02 May 2012
This month's star pet is Reggie, a 12 year old domestic shorthaired cat who belongs to one of our own members of staff; Jane.
Reggie is an independent character who likes nothing more than lurking around the cow sheds on the farm where Jane lives, however he recently returned home limping on his right hind leg.
On examination by the veterinary surgeon it was soon apparent that Reggie (who is usually a very stoic cat) was very uncomfortable indeed on this leg and it was thought likely that he had damaged his cruciate ligament in his stifle (knee joint) - an injury more commonly seen in dogs. To allow a better examination Reggie was sedated, examined when sleepy and then x-rayed to check for any other obvious problems.
Reggie's stifle surgery and recovery
As he was more relaxed under sedation it allowed a better examination of the leg and it indeed appeared that he had damaged his cruciate ligament - fortunately the x-rays showed no other damage. It was decided to treat Reggie conservatively with pain relief and cage rest - small dogs (or cats) with partial cruciate tears can be managed in this way and it was hoped this would avoid the need for surgical stabilisation of the damaged ligament.
The stifle (knee joint) is a hinge joint that moves only backwards or forwards in one plane. The range of movement is largely controlled by two bands of fibrous tissue that cross over within each knee joint - these are known as the cruciate ligaments.
Damage is commonly caused to the cranial cruciate ligament following a twisting injury (for instance when running at speed and then suddenly changing direction) - as majority of the bodyweight is then rapidly transferred through one knee. Once the ligament is stretched or torn the joint becomes unstable making weight bearing uncomfortable. Small pieces of cartilage within the stifle known as menisci can be damaged at the same time as the ligament and usually the best option is to examine the joint and surgically repair any damage found.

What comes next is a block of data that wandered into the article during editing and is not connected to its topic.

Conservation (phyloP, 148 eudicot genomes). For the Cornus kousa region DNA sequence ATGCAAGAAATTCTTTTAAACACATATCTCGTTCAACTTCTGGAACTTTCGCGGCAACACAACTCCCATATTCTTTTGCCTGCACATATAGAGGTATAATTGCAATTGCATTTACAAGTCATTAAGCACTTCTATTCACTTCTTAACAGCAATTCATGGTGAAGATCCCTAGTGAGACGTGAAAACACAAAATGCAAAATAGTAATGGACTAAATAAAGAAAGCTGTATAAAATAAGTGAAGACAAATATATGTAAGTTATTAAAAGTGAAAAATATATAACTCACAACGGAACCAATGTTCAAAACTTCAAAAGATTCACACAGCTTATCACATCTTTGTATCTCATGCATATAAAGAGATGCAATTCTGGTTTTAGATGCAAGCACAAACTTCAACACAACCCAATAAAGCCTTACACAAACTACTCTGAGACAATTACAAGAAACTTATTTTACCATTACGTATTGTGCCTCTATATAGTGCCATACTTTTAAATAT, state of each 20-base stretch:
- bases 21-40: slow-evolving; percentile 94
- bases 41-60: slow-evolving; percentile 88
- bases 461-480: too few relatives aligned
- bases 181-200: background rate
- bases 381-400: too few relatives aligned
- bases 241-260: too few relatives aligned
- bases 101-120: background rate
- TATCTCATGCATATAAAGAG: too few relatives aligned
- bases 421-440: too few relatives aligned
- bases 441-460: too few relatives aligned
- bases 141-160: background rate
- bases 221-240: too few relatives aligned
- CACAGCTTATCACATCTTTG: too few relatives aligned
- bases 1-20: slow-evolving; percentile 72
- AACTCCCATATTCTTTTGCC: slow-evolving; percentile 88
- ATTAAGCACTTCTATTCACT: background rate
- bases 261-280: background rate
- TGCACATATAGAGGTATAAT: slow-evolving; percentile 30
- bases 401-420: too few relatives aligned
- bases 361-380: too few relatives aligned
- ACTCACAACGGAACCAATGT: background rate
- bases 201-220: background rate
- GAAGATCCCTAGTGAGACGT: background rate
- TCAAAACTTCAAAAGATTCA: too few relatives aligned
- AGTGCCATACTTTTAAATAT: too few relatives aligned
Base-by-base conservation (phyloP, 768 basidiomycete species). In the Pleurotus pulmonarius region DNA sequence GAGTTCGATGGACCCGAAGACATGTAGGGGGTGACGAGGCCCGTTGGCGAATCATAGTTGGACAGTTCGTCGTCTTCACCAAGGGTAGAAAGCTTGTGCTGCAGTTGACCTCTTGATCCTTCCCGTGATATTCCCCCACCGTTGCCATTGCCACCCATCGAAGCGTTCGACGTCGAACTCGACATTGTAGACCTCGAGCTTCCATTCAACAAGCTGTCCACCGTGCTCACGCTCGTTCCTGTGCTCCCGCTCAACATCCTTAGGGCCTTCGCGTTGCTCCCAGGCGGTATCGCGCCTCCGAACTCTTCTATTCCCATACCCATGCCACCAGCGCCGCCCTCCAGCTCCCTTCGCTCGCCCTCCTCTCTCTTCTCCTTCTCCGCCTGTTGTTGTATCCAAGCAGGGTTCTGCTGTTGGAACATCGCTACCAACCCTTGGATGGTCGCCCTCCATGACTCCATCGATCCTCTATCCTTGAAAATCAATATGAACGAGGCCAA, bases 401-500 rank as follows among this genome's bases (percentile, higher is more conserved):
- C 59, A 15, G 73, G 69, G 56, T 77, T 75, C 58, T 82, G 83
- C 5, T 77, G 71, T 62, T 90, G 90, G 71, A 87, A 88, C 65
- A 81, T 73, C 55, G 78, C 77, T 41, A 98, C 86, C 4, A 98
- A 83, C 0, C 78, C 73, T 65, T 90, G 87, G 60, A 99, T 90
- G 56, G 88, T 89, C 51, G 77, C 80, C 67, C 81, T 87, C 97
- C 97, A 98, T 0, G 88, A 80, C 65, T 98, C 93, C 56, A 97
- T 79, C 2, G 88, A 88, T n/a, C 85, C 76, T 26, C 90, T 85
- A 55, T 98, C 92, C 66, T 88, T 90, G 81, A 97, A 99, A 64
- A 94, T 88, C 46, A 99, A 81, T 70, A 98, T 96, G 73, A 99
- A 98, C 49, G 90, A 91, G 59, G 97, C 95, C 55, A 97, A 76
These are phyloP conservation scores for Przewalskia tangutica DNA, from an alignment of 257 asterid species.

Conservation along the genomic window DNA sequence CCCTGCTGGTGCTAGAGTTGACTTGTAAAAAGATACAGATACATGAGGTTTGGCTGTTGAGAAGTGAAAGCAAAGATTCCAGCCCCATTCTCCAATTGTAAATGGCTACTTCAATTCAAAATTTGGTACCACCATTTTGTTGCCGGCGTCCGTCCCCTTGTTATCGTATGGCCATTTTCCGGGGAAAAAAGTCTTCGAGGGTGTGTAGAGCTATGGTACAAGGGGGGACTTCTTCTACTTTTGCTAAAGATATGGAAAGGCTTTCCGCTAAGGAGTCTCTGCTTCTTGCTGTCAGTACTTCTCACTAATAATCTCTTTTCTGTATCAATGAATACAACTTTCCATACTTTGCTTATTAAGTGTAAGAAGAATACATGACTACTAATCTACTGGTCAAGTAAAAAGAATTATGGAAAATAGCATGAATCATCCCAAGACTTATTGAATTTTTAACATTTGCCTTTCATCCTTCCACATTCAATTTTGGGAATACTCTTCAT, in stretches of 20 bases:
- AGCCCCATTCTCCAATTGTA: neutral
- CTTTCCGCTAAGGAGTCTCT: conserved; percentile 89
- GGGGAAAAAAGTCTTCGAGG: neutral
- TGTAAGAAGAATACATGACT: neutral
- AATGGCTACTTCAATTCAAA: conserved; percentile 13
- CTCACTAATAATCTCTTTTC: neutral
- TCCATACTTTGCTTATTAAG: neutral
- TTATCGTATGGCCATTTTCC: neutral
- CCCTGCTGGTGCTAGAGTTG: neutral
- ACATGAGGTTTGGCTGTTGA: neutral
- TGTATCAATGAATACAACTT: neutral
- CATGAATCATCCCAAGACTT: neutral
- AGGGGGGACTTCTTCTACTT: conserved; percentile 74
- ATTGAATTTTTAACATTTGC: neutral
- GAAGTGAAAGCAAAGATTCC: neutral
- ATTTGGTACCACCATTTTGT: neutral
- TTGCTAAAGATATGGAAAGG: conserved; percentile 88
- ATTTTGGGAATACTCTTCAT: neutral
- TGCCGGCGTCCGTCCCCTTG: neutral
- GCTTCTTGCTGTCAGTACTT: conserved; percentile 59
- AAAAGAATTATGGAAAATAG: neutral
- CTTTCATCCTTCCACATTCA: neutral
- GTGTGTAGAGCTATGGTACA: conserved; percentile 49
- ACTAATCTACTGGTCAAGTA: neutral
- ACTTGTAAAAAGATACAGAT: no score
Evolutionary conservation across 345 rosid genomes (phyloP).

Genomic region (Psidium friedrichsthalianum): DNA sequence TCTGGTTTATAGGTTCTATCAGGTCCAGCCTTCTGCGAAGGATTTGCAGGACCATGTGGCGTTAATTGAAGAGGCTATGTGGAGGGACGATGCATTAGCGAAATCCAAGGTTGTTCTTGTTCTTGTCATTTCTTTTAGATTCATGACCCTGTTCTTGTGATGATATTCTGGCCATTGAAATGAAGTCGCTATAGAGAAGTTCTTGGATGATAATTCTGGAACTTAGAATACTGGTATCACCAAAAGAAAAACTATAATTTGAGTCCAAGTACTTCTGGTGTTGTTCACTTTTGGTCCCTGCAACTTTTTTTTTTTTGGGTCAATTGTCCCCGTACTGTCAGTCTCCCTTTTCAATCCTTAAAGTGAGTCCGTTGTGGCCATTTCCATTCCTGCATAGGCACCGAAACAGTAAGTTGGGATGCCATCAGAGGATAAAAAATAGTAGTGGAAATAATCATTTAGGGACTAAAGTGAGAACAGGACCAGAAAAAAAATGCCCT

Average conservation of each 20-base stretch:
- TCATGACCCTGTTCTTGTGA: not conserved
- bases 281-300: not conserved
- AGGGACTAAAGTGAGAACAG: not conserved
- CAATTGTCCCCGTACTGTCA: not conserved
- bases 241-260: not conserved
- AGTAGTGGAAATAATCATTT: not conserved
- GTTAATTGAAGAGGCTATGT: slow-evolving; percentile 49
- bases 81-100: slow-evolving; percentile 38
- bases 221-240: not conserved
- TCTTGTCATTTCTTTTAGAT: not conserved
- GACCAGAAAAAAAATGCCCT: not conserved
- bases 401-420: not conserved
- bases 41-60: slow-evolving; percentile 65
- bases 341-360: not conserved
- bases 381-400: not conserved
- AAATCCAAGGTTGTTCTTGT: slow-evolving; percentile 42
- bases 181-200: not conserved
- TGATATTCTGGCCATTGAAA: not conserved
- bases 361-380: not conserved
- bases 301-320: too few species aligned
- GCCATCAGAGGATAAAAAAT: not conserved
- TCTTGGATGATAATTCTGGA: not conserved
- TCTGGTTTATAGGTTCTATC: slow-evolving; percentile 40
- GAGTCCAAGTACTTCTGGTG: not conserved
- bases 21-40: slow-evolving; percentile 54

Reggie stayed at the Practice for two weeks on cage rest - being at home would have proved too much of a temptation for this rather independent character to escape and get back to his old ways. Two weeks after the injury he had improved and his stifle was more stable but he was still very lame.
It was decided it would be necessary to surgically explore the damaged knee joint, to treat any cartilage damage and surgically stabilise the stifle. The problem would be Reggie's independent character - he would need careful post op care and we all suspected Reggie wouldn't appreciate that!
On the morning of the operation Reggie was placed onto intra-venous fluids to support him during the anaesthetic. Once his right hind leg was clipped, cleaned and prepared for surgery, the veterinary surgeon made an incision in the skin and performed a lateral arthrotomy (where the knee joint on the outside aspect of the leg is exposed). Once the interior of knee joint was visible Reggie's torn cruciate ligament was visible but it was also noticed that he had damaged his menisci (cartilage) which was likely to be the reason why he was still lame. The damaged meniscus was trimmed and the knee joint was flushed with sterile saline to remove any residual debris. It was decided that as Reggie is quite a big cat, it would be wise to stabilise the stifle joint using a suture outside the joint which mimics the action of his own cruciate ligament. An hour later and Reggie was back in his kennel recovering from his operation and was provided with strong pain relief. He was kept in overnight and allowed home (on cage rest) the following day with further medication.
Reggie was brought back to the practice after only being at home a day - true to character he decided to make a bid for freedom and ran off after bursting out of his cage! He's now being cage rested at the Practice again - more securely than can be achieved at home! He is doing well after his surgery and we are hoping that he will only need to be on strict rest for a further week and then a gradual return to normal exercise can be introduced. This will be welcome news for Reggie, who is not enjoying his confinement - at all!!